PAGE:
*Chef notes: Roasting squash adds a wonderful layer of flavor. Try it. Place squash in oven-proof pan. Add 1-2 T. oil and 1 t. dried sage. Toss squash to coat. Place in 425 degree oven for 30 minutes. Encourage charring of the squash for extra flavor.If you want vegetarian soup, add equal parts water and cider to taste in place of chicken stock. May need extra seasoning and salt.

See more Michigan apple recipes on our Pinterest board.

Are you a master Michigan apple chef? Share your recipes with us below!

Take a Bite Out of Michigan’s Produce Season

To celebrate Food and Agriculture Month in Michigan, we asked blogger Liz Della Croce of The Lemon Bowl to tell us how to take advantage of Michigan’s fresh produce season with fun family outings and a few delicious Michigan made recipes.

Photo courtesy of The Lemon Bowl

Photo courtesy of The Lemon Bowl

Spring is right around the corner which means one thing here in Michigan: the growing season has finally arrived! As one of the nation’s largest exporters of produce, we do not take this time of year for granted. From ripe cherries to crisp apples to juicy blueberries and more, here are few fun ideas to make the most out of produce season and create long lasting memories with your family:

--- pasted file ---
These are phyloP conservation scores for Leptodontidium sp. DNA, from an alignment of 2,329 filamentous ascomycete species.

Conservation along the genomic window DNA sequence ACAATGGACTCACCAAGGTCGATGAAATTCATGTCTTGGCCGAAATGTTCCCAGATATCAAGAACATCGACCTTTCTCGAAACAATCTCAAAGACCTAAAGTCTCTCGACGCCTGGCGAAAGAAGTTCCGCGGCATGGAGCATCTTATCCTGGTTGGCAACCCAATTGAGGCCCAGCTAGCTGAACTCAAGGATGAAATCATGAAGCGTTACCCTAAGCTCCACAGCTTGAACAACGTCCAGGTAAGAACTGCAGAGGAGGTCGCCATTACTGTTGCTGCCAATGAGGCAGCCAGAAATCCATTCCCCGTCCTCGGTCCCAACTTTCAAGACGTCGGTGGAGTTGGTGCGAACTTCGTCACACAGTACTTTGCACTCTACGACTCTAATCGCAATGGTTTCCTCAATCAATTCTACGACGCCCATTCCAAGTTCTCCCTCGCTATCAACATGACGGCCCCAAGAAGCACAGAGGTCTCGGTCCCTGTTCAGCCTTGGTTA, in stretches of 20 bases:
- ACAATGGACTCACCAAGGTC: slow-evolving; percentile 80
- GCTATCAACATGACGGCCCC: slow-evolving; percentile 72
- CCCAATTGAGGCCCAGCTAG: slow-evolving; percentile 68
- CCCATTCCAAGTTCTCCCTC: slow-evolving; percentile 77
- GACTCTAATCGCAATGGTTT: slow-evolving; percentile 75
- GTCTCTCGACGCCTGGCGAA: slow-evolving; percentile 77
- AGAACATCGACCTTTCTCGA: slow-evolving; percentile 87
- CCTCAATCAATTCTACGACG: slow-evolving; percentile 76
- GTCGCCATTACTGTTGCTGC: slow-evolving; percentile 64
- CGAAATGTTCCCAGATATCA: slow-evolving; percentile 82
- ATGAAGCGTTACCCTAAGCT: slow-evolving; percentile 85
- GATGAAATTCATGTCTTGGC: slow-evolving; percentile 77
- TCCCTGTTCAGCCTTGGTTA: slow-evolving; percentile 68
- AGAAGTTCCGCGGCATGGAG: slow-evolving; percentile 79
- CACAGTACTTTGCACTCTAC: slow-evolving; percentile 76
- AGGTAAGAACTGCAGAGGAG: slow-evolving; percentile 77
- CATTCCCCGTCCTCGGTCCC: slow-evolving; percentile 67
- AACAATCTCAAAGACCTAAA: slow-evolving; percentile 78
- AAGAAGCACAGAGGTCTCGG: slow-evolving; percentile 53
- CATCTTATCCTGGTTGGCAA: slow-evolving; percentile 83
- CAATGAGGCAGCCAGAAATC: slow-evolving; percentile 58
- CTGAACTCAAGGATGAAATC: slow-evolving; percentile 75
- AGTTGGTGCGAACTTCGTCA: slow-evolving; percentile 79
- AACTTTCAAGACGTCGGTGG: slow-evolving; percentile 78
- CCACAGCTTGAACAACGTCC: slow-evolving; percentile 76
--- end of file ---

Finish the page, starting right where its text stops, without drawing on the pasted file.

Visit a Farmers Market: Nothing gets kids excited about eating fresh fruits and vegetables quite like a visit to a farm stand.  Whether you visit the same farmers market regularly or only pass a farm stand a few times a month, let your kids pick out a new fruit or vegetable each visit. Getting little ones involved in the buying process is an ideal way to get even the pickiest of eaters excited about trying something new. Check out this Farmers Market locator to find one near you!

Head to a U-Pick Orchard: Take advantage of the warmer weather and head to a nearby orchard. Picking your own fruits and vegetables is one of the best ways to get the freshest produce available while also sneaking in a little exercise.